The Song of the Earth

The only surviving calligraphy in Li T’ai-po's own handwriting

The only surviving calligraphy in Li T’ai-po’s own handwriting

The earth breathes deeply, filled with peace and sleep.
—from Das Abschied (The Farewell), Das Lied von der Erde

I’ve long had a CD of Gustav Mahler’s Das Lied von der Erde (The Song of the Earth). I don’t remember where or when I bought it. I set it aside, forgotten, on a shelf. This year, resolving to fill the yawning Mahler gap in my musical education, I began playing it from time to time. I was separated from the liner notes and, with a notable lack of diligence, failed to find out who wrote the texts Mahler set.

In a further effort to fill my Mahler gap, I ordered up all the symphonies I didn’t own and got Jens Malte Fischer’s hefty, well-recommended biography of Mahler out of the library. In a sterling example of learning the hard way, I found out from reading the biography that the texts Mahler set weren’t by half-forgotten German Romantics, as I’d assumed, but by Li T’ai-po (Li Bai) and other fine poets of the Tang Dynasty.

Mahler hadn’t previously shown much interest in classical Chinese poetry, but a book of Tang Dynasty poems came into his hands at just the right time. In 1907, which Fischer named Mahler’s “Annus Terribilis,” Mahler resigned from his position as director of the Vienna Court Opera as accumulating forces arrayed against him, not least of which was a relentless press campaign with a powerful strain of anti-Semitism. [Fischer 531] In the same year, his eldest daughter Maria died of diphtheria at age five, and his doctor bruskly pronounced to Mahler, after identifying what seemed to be a serious heart defect, “Well, you’ve no cause to be proud of a heart like that.” [Fischer 323, 552]

Mahler’s response to these events was complex, and contemporaneous reports offer conflicting views. His reaction to his own health at least, and particularly the prescription to forego active exercise of the kind he’d engaged in all his life, does seem reasonably clear. His wife, Alma, said of the diagnosis, “his verdict marked the beginning of the end for Mahler,” a comment Fischer greeted with skepticism, to say the least. [Fischer 323] (I enjoyed the Fischer biography and appreciated his insistence on accepting no received wisdom and evaluating the facts and circumstances to arrive at his own view. That said, even though it seems apparent that Alma Mahler was often an unreliable narrator, I found him awfully hard on her throughout the book, though I gather others have treated her far worse.)

The conductor Bruno Walter, described by Fischer as a “perennial optimist,” recommended that Mahler read Ernst von Feuchtersleben’s Diatetics of the Soul. This did not go over well: “for the emotionally fragile Mahler it was bound to seem an ineffectual product of the bourgeois Biedermeier age, the equivalent of an attempt to cure pneumonia with lime-blossom tea.” [Fischer 553] Mahler replied,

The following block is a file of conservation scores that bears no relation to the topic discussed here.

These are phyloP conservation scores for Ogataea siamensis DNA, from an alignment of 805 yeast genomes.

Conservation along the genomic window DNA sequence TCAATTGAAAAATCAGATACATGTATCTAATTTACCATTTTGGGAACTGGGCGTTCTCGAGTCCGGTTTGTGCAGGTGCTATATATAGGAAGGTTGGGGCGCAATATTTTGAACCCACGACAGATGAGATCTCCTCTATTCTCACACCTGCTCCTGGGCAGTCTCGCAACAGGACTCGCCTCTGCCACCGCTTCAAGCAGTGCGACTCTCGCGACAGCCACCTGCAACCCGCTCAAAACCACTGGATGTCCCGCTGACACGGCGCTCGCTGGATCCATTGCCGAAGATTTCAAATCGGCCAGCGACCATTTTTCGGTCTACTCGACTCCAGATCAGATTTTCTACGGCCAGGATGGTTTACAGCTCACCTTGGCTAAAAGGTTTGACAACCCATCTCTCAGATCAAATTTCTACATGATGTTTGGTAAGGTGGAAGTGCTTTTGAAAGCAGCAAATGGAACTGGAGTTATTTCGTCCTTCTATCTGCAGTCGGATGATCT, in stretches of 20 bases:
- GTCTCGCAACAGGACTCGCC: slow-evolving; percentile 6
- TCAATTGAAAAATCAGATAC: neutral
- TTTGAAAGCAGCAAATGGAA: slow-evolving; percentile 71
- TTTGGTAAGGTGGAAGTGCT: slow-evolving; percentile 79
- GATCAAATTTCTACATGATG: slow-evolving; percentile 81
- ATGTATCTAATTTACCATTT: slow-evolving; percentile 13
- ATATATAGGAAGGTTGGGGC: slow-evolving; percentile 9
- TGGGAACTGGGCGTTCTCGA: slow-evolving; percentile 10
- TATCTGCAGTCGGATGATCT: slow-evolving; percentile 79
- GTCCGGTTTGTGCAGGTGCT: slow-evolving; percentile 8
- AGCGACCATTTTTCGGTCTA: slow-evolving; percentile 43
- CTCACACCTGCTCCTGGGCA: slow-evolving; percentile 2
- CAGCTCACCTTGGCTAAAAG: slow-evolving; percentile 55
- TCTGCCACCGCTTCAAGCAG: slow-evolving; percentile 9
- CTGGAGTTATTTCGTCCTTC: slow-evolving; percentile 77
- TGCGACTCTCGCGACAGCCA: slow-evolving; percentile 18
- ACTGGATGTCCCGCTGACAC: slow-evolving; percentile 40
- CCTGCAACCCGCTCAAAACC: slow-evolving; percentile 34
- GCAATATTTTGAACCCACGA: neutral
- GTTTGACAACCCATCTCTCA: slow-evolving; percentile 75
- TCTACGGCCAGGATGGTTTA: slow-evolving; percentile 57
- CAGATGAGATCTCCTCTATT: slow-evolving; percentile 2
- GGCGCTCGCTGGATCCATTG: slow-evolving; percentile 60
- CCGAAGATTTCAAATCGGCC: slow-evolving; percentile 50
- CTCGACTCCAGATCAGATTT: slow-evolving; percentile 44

I shall say only that at a single blow I have lost all the clarity and calm that I had ever struggled to achieve. . . . I cannot work at my desk. Inner activity must be accompanied by outer activity. [Fischer 553-554]

The book Mahler obtained at the time was Hans Bethge’s Die chinesische Flöte (The Chinese Flute), “a collection of free adaptations” of Tang Dynasty poetry. [Fischer 555] (Bethge didn’t know Chinese and relied on existing French and German translations to create the German text.) Fischer disputed Alma Mahler’s view that the poems “are immeasurably sad” and stated that “Bethge’s selection—like Mahler’s own—includes poems that are light-hearted and cheerful alternating with others that strike a more tragic tone.” [Fischer 555] Von der Jugend (Of Youth) and Von der Schönheit (Of Beauty) surely provide support for Fischer’s point.

Fischer also seemed to disagree with the views of Richard Specht that Mahler “was overwhelmed by the feeling of ‘having to say farewell’” and of Bruno Walter, who called the work “a creation sub specie mortis.” [Floros, Constantin, Gustav Mahler: The Symphonies Loc 5478-5486] For Fischer, Das Lied von der Erde was not a work reduced solely to staring mortality in the face, but also one seeking consolation and coming to terms with what he had been through. In Fischer’s words, Das Lied von der Erde was “one of the vessels into which Mahler poured his attempt to achieve clarity and calm by wresting them back again.” [Fischer 556] There is no way to know, though I’m inclined toward Fischer’s more nuanced view.

Among the things that strike me is the contrast between Das Lied von der Erde (1908-09) and its immediate predecessor, the Eighth Symphony (1906). The forces required for the Eighth Symphony are monumental, while those for Das Lied von der Erde are considerably pared down. The choice of poems is telling, too. Commenting on the Friedrich Rückert poems Mahler had previously set, Fischer observed

Rückert had wallowed in his pain too pitilessly and too monomaniacally, and Mahler had followed him without restraint, retracing his lines with garish colours. Now screams of protest and outrage had to be replaced by delicacy, sadness and a slight sense of trembling in order to give expression to all that he had suffered, and for this Bethge’s reworked poems were ideal. [Fischer 556]

Four of Das Lied von der Erde’s six songs are derived from texts by Li T’ai-po:

Das Trinklied vom Jammer der Erde (The Drinking Song of the Earth’s Sorrow)
Von der Jugend (Of Youth)
Von der Schönheit (Of Beauty)
Der Trunkene im Frühling (The Drunkard in Spring)

The remaining songs are Der Einsame im Herbst (The Lonely One in Autumn), derived from text by Chang-Tsi (Qian Qi), and Der Abschied (The Farewell). Der Abschied is derived from two poems: Mong Kao-Jen’s (Meng Haoran) In Erwartung des Freundes (Expecting a Friend) and Wang Wei’s Der Abschied des Freundes (The Friend’s Farewell). The Farewell poems “have the same origin. As Bethge explains, Wang-Wei was the friend whom Mong-Kao-Jen expected . . . . Therefore the second poem relates to the first.” [Floros Loc 5889]

The title of the work, Das Lied von der Erde, is Mahler’s. Mahler liberally changed the texts throughout and changed Bethge’s titles for the third, fourth, and fifth poems as well. (In Bethge, they are Der Pavillon aus Porzellan (The Porcelain Pavilion), Am Ufer (At the Shore), and Der Trinker im Frühling (The Drinker in Spring). [Floros Loc 5496]) A notable change is to the final lines of Bethge’s derivation of the Wang Wei poem (“Die Erde ist die gleiche überall/Und ewig, ewig sind die weissen Wolken…,” loosely translated as “The earth is the same everywhere/And forever, forever are the white clouds”). Mahler revised the Bethge text and added to its lines:

Die liebe Erde allüberall
Blüht auf im Lenz und grünt aufs neu!
Allüberall und ewig
Blauen licht die Fernen!
Ewig… ewig…

One of various translations into English is below.